Multiple zincs do not protect any better, but might last longer... at a price. It makes the prop less efficient, and if the prop is not painted, the additional current that it creates, will attract barnacles to the prop more. The dissimilar metals, in salt water, create a battery, and the more current, the happier the critters are.

One other thought, especially during warm enough weather to be diving on the boat, You should dive over and gently scrape the scale, slime, cement like coating off of the zinc, with the blade of a small putty knife. The contact with water keeps them working, and frequent diving to look, gives you peace of mind that all is well.

Hope this helps, Mark... (another one)
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Old 23-02-2011, 18:51   #11
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Re: Anode Protection

At Sea...I went into this a bit. The too-much/not enough zinc calibration is important on steel and aluminium boats, but not glass ones. Apparently if you have too much zinc on a steel/aluminium it will start spitting off paint. There's another question for Mark - I looked up dielectric grease, and discovered that it is non-conductive. Would that not prevent the anodes from working? If it is non-conductive and lasts a long time in water, it must surely prevent the progression of the zinc atoms along their path, which is what prevents the corrosion of the parts you are trying to protect in the first place? Maybe no grease, or a bit of vaseline? Not sure if vaseline is a conductor either. Maybe nothing.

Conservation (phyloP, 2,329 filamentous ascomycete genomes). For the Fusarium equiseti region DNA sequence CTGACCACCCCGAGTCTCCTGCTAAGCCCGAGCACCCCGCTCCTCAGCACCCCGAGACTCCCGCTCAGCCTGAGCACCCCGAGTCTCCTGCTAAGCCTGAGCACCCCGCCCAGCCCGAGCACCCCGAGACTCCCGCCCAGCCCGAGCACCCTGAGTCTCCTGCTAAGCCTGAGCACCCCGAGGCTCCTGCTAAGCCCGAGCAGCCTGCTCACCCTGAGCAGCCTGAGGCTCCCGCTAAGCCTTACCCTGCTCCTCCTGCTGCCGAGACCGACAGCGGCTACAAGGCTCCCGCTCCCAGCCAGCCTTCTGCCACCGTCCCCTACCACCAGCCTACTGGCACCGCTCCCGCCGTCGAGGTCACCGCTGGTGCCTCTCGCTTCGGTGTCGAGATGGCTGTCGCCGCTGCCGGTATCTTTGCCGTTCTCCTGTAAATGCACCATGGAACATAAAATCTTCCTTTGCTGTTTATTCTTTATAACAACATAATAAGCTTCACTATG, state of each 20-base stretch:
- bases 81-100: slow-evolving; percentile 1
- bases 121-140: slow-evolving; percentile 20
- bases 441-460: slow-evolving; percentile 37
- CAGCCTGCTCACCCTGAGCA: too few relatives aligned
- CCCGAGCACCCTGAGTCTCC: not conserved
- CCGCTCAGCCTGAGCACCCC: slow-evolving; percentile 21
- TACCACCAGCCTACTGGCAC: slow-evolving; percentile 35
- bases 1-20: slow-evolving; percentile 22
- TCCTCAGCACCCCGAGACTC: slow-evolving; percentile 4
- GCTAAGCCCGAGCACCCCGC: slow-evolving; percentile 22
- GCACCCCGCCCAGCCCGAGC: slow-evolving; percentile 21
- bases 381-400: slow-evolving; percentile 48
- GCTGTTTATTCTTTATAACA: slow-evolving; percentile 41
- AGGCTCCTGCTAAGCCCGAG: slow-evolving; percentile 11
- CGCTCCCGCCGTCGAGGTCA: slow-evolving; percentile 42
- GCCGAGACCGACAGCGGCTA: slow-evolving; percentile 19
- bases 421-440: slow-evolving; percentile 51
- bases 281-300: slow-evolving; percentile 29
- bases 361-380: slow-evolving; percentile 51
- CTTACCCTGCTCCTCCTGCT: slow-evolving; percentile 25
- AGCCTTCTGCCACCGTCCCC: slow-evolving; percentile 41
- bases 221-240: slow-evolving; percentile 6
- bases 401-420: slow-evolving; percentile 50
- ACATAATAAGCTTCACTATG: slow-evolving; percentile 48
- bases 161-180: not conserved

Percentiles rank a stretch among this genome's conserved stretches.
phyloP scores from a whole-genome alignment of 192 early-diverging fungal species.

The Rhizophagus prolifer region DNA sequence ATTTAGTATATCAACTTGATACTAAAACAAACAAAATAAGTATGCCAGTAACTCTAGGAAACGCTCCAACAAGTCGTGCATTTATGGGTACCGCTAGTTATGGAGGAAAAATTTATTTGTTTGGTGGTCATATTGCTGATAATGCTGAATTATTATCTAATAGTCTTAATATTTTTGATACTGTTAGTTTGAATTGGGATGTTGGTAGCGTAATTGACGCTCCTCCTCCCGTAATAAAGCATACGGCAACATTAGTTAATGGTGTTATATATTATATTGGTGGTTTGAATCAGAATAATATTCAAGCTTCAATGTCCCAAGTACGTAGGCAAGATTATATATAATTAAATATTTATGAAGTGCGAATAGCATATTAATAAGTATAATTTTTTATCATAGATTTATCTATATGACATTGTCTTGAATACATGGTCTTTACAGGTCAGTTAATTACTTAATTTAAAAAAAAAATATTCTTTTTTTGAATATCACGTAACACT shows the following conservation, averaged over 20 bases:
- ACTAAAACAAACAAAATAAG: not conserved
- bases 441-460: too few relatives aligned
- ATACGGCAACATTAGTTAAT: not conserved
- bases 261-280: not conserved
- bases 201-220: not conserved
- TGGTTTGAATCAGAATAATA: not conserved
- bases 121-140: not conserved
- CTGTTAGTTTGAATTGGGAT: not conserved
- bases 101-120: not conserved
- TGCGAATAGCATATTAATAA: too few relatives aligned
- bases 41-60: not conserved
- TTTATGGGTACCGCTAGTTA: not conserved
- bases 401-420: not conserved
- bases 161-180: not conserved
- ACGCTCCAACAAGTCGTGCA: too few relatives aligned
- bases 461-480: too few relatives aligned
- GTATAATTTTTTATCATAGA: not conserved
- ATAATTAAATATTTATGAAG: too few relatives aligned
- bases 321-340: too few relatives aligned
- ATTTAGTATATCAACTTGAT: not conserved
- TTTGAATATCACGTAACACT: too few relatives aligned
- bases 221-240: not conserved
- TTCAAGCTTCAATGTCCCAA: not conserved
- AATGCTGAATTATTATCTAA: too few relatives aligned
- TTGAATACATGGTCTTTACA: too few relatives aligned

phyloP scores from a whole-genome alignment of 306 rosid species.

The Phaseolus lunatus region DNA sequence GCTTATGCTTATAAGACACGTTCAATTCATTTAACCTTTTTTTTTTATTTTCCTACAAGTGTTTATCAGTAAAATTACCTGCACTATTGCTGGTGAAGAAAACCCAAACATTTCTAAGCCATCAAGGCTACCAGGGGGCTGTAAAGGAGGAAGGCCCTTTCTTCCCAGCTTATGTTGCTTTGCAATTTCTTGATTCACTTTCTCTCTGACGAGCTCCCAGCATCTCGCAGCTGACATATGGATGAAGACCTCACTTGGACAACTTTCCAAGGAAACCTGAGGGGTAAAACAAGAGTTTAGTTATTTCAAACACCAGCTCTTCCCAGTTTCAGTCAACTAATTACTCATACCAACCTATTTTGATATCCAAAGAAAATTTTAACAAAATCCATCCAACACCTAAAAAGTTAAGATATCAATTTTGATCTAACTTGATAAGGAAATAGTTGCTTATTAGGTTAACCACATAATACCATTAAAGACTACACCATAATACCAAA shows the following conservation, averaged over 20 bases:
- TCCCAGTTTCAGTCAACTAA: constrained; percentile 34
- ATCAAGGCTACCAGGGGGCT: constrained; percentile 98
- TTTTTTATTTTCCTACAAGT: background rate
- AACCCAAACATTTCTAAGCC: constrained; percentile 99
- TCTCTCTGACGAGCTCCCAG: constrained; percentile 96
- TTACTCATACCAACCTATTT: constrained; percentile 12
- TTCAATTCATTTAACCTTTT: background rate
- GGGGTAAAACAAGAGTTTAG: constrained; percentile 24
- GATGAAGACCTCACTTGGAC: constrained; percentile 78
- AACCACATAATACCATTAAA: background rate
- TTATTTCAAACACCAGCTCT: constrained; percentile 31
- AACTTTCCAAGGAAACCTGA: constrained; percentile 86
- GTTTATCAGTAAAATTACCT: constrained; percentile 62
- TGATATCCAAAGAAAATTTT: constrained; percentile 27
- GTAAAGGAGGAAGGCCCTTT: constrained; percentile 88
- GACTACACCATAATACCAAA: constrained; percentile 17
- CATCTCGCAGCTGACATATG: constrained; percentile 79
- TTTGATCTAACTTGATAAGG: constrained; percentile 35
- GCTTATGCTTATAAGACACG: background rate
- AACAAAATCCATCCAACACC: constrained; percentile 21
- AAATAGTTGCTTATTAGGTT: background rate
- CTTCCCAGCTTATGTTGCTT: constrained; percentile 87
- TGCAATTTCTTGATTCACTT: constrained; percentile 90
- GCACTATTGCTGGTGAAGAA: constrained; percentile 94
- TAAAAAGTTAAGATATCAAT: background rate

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Old 23-02-2011, 18:56   #12
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Re: Anode Protection

Mark Johnson...how do you get back on Delphys from way down there?
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Old 23-02-2011, 18:57   #13
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Re: Anode Protection

Current thinking is two zincs, no grease and a bit more spine to jump in once every few months with the appropriate tools. Mind you, the water is cold in my part of the world.
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Old 23-02-2011, 19:02   #14
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Re: Anode Protection

amarinesurveyor...I'll do that too while I'm out of the water. Certainly can't hurt.
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Old 23-02-2011, 19:05   #15
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Anode Protection

Cherp,
Yes, you are correct it should be “Electrical Contact Grease” not Dielectric grease.